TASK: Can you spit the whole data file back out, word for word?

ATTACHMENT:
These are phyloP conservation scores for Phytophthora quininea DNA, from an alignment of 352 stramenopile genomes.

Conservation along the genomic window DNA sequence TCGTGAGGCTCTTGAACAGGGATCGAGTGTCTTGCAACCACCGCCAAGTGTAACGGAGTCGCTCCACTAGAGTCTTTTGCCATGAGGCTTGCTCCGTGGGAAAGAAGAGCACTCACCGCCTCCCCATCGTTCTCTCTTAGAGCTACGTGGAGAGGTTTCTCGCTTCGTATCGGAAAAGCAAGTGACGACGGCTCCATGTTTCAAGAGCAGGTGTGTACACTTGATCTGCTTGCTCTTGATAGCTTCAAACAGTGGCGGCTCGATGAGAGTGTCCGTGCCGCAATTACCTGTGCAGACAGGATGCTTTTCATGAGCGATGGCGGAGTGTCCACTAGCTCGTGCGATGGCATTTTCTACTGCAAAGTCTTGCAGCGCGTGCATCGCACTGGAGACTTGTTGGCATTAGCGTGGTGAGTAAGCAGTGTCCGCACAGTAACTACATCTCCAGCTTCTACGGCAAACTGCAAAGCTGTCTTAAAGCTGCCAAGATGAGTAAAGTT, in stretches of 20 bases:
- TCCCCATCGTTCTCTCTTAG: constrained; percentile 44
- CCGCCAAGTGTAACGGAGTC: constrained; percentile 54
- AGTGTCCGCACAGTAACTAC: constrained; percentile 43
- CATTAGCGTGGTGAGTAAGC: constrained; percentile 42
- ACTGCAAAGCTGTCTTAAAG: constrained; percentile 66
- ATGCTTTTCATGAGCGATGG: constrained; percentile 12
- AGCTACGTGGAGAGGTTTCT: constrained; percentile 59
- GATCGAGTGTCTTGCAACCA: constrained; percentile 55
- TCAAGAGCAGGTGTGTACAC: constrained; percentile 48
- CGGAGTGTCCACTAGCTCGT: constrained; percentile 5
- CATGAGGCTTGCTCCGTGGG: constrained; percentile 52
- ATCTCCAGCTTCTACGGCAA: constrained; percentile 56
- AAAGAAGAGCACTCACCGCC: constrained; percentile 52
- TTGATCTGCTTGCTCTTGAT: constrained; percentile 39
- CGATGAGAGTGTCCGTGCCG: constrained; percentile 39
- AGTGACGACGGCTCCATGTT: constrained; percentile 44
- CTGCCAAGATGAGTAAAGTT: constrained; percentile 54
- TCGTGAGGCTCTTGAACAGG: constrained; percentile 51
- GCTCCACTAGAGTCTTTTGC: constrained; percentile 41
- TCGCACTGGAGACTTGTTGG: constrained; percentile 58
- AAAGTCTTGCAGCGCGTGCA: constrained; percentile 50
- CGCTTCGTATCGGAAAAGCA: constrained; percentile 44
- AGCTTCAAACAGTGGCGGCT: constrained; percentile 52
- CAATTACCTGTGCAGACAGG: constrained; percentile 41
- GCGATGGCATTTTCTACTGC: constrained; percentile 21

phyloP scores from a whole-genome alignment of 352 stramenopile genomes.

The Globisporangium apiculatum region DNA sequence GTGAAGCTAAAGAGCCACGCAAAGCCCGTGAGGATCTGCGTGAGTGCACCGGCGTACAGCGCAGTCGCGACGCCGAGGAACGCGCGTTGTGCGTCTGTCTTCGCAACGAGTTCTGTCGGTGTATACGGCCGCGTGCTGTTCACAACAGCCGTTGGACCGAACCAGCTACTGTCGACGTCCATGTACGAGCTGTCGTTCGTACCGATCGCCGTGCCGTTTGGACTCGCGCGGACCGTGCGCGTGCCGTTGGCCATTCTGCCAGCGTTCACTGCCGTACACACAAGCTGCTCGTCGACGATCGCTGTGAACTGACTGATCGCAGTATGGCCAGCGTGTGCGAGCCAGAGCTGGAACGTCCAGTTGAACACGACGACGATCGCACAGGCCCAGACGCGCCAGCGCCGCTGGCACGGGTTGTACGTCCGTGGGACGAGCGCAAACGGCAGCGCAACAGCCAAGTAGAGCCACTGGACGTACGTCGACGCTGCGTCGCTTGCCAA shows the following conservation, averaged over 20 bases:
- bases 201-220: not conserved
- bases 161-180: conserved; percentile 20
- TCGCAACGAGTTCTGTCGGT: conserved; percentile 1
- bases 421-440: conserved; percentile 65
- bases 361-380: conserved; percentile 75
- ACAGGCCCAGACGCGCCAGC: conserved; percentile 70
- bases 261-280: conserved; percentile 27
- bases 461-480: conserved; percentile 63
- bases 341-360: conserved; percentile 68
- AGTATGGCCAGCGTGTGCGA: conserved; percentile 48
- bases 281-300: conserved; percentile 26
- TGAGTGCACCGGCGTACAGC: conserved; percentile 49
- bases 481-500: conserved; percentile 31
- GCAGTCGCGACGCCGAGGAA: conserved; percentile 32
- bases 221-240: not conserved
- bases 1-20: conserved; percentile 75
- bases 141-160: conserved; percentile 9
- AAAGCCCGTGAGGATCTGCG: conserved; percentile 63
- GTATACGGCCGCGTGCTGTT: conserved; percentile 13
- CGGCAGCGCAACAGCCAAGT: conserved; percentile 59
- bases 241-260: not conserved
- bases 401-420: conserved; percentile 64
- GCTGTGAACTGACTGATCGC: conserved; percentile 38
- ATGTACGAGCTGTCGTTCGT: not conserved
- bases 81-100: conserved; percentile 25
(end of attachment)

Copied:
These are phyloP conservation scores for Phytophthora quininea DNA, from an alignment of 352 stramenopile genomes.

Conservation along the genomic window DNA sequence TCGTGAGGCTCTTGAACAGGGATCGAGTGTCTTGCAACCACCGCCAAGTGTAACGGAGTCGCTCCACTAGAGTCTTTTGCCATGAGGCTTGCTCCGTGGGAAAGAAGAGCACTCACCGCCTCCCCATCGTTCTCTCTTAGAGCTACGTGGAGAGGTTTCTCGCTTCGTATCGGAAAAGCAAGTGACGACGGCTCCATGTTTCAAGAGCAGGTGTGTACACTTGATCTGCTTGCTCTTGATAGCTTCAAACAGTGGCGGCTCGATGAGAGTGTCCGTGCCGCAATTACCTGTGCAGACAGGATGCTTTTCATGAGCGATGGCGGAGTGTCCACTAGCTCGTGCGATGGCATTTTCTACTGCAAAGTCTTGCAGCGCGTGCATCGCACTGGAGACTTGTTGGCATTAGCGTGGTGAGTAAGCAGTGTCCGCACAGTAACTACATCTCCAGCTTCTACGGCAAACTGCAAAGCTGTCTTAAAGCTGCCAAGATGAGTAAAGTT, in stretches of 20 bases:
- TCCCCATCGTTCTCTCTTAG: constrained; percentile 44
- CCGCCAAGTGTAACGGAGTC: constrained; percentile 54
- AGTGTCCGCACAGTAACTAC: constrained; percentile 43
- CATTAGCGTGGTGAGTAAGC: constrained; percentile 42
- ACTGCAAAGCTGTCTTAAAG: constrained; percentile 66
- ATGCTTTTCATGAGCGATGG: constrained; percentile 12
- AGCTACGTGGAGAGGTTTCT: constrained; percentile 59
- GATCGAGTGTCTTGCAACCA: constrained; percentile 55
- TCAAGAGCAGGTGTGTACAC: constrained; percentile 48
- CGGAGTGTCCACTAGCTCGT: constrained; percentile 5
- CATGAGGCTTGCTCCGTGGG: constrained; percentile 52
- ATCTCCAGCTTCTACGGCAA: constrained; percentile 56
- AAAGAAGAGCACTCACCGCC: constrained; percentile 52
- TTGATCTGCTTGCTCTTGAT: constrained; percentile 39
- CGATGAGAGTGTCCGTGCCG: constrained; percentile 39
- AGTGACGACGGCTCCATGTT: constrained; percentile 44
- CTGCCAAGATGAGTAAAGTT: constrained; percentile 54
- TCGTGAGGCTCTTGAACAGG: constrained; percentile 51
- GCTCCACTAGAGTCTTTTGC: constrained; percentile 41
- TCGCACTGGAGACTTGTTGG: constrained; percentile 58
- AAAGTCTTGCAGCGCGTGCA: constrained; percentile 50
- CGCTTCGTATCGGAAAAGCA: constrained; percentile 44
- AGCTTCAAACAGTGGCGGCT: constrained; percentile 52
- CAATTACCTGTGCAGACAGG: constrained; percentile 41
- GCGATGGCATTTTCTACTGC: constrained; percentile 21

phyloP scores from a whole-genome alignment of 352 stramenopile genomes.

The Globisporangium apiculatum region DNA sequence GTGAAGCTAAAGAGCCACGCAAAGCCCGTGAGGATCTGCGTGAGTGCACCGGCGTACAGCGCAGTCGCGACGCCGAGGAACGCGCGTTGTGCGTCTGTCTTCGCAACGAGTTCTGTCGGTGTATACGGCCGCGTGCTGTTCACAACAGCCGTTGGACCGAACCAGCTACTGTCGACGTCCATGTACGAGCTGTCGTTCGTACCGATCGCCGTGCCGTTTGGACTCGCGCGGACCGTGCGCGTGCCGTTGGCCATTCTGCCAGCGTTCACTGCCGTACACACAAGCTGCTCGTCGACGATCGCTGTGAACTGACTGATCGCAGTATGGCCAGCGTGTGCGAGCCAGAGCTGGAACGTCCAGTTGAACACGACGACGATCGCACAGGCCCAGACGCGCCAGCGCCGCTGGCACGGGTTGTACGTCCGTGGGACGAGCGCAAACGGCAGCGCAACAGCCAAGTAGAGCCACTGGACGTACGTCGACGCTGCGTCGCTTGCCAA shows the following conservation, averaged over 20 bases:
- bases 201-220: not conserved
- bases 161-180: conserved; percentile 20
- TCGCAACGAGTTCTGTCGGT: conserved; percentile 1
- bases 421-440: conserved; percentile 65
- bases 361-380: conserved; percentile 75
- ACAGGCCCAGACGCGCCAGC: conserved; percentile 70
- bases 261-280: conserved; percentile 27
- bases 461-480: conserved; percentile 63
- bases 341-360: conserved; percentile 68
- AGTATGGCCAGCGTGTGCGA: conserved; percentile 48
- bases 281-300: conserved; percentile 26
- TGAGTGCACCGGCGTACAGC: conserved; percentile 49
- bases 481-500: conserved; percentile 31
- GCAGTCGCGACGCCGAGGAA: conserved; percentile 32
- bases 221-240: not conserved
- bases 1-20: conserved; percentile 75
- bases 141-160: conserved; percentile 9
- AAAGCCCGTGAGGATCTGCG: conserved; percentile 63
- GTATACGGCCGCGTGCTGTT: conserved; percentile 13
- CGGCAGCGCAACAGCCAAGT: conserved; percentile 59
- bases 241-260: not conserved
- bases 401-420: conserved; percentile 64
- GCTGTGAACTGACTGATCGC: conserved; percentile 38
- ATGTACGAGCTGTCGTTCGT: not conserved
- bases 81-100: conserved; percentile 25